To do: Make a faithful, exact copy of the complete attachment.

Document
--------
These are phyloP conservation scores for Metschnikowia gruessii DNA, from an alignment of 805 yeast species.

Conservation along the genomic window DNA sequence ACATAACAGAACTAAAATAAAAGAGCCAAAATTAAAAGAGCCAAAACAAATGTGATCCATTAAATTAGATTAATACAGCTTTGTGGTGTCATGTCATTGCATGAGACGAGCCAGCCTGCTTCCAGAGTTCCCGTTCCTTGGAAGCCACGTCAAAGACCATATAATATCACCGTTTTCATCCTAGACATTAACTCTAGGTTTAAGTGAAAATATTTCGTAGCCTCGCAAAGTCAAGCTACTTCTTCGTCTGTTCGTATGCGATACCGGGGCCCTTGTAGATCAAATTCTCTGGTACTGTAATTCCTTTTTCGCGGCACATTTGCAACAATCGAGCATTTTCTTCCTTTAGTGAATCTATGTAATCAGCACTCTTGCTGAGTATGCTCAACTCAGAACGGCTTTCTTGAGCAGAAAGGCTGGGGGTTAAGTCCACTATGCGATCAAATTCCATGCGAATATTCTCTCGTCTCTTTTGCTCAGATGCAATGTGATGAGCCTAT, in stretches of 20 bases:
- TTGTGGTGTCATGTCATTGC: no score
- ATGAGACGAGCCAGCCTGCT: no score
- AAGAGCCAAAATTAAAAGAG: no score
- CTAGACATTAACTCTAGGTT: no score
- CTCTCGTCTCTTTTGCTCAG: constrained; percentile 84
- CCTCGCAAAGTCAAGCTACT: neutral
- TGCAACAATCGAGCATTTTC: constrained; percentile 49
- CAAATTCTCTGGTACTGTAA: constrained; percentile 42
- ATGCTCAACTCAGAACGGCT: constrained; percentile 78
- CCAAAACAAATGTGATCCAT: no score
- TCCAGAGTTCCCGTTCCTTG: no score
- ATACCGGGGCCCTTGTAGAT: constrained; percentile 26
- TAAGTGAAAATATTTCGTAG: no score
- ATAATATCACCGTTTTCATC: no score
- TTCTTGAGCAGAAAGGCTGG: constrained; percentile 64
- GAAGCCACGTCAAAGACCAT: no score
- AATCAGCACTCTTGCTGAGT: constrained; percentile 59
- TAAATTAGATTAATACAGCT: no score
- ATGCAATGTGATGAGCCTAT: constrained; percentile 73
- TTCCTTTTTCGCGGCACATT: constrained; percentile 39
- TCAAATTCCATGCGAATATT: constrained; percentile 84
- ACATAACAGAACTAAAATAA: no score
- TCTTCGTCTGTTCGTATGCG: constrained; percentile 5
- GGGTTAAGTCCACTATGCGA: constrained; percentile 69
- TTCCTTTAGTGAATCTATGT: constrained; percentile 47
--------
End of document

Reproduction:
These are phyloP conservation scores for Metschnikowia gruessii DNA, from an alignment of 805 yeast species.

Conservation along the genomic window DNA sequence ACATAACAGAACTAAAATAAAAGAGCCAAAATTAAAAGAGCCAAAACAAATGTGATCCATTAAATTAGATTAATACAGCTTTGTGGTGTCATGTCATTGCATGAGACGAGCCAGCCTGCTTCCAGAGTTCCCGTTCCTTGGAAGCCACGTCAAAGACCATATAATATCACCGTTTTCATCCTAGACATTAACTCTAGGTTTAAGTGAAAATATTTCGTAGCCTCGCAAAGTCAAGCTACTTCTTCGTCTGTTCGTATGCGATACCGGGGCCCTTGTAGATCAAATTCTCTGGTACTGTAATTCCTTTTTCGCGGCACATTTGCAACAATCGAGCATTTTCTTCCTTTAGTGAATCTATGTAATCAGCACTCTTGCTGAGTATGCTCAACTCAGAACGGCTTTCTTGAGCAGAAAGGCTGGGGGTTAAGTCCACTATGCGATCAAATTCCATGCGAATATTCTCTCGTCTCTTTTGCTCAGATGCAATGTGATGAGCCTAT, in stretches of 20 bases:
- TTGTGGTGTCATGTCATTGC: no score
- ATGAGACGAGCCAGCCTGCT: no score
- AAGAGCCAAAATTAAAAGAG: no score
- CTAGACATTAACTCTAGGTT: no score
- CTCTCGTCTCTTTTGCTCAG: constrained; percentile 84
- CCTCGCAAAGTCAAGCTACT: neutral
- TGCAACAATCGAGCATTTTC: constrained; percentile 49
- CAAATTCTCTGGTACTGTAA: constrained; percentile 42
- ATGCTCAACTCAGAACGGCT: constrained; percentile 78
- CCAAAACAAATGTGATCCAT: no score
- TCCAGAGTTCCCGTTCCTTG: no score
- ATACCGGGGCCCTTGTAGAT: constrained; percentile 26
- TAAGTGAAAATATTTCGTAG: no score
- ATAATATCACCGTTTTCATC: no score
- TTCTTGAGCAGAAAGGCTGG: constrained; percentile 64
- GAAGCCACGTCAAAGACCAT: no score
- AATCAGCACTCTTGCTGAGT: constrained; percentile 59
- TAAATTAGATTAATACAGCT: no score
- ATGCAATGTGATGAGCCTAT: constrained; percentile 73
- TTCCTTTTTCGCGGCACATT: constrained; percentile 39
- TCAAATTCCATGCGAATATT: constrained; percentile 84
- ACATAACAGAACTAAAATAA: no score
- TCTTCGTCTGTTCGTATGCG: constrained; percentile 5
- GGGTTAAGTCCACTATGCGA: constrained; percentile 69
- TTCCTTTAGTGAATCTATGT: constrained; percentile 47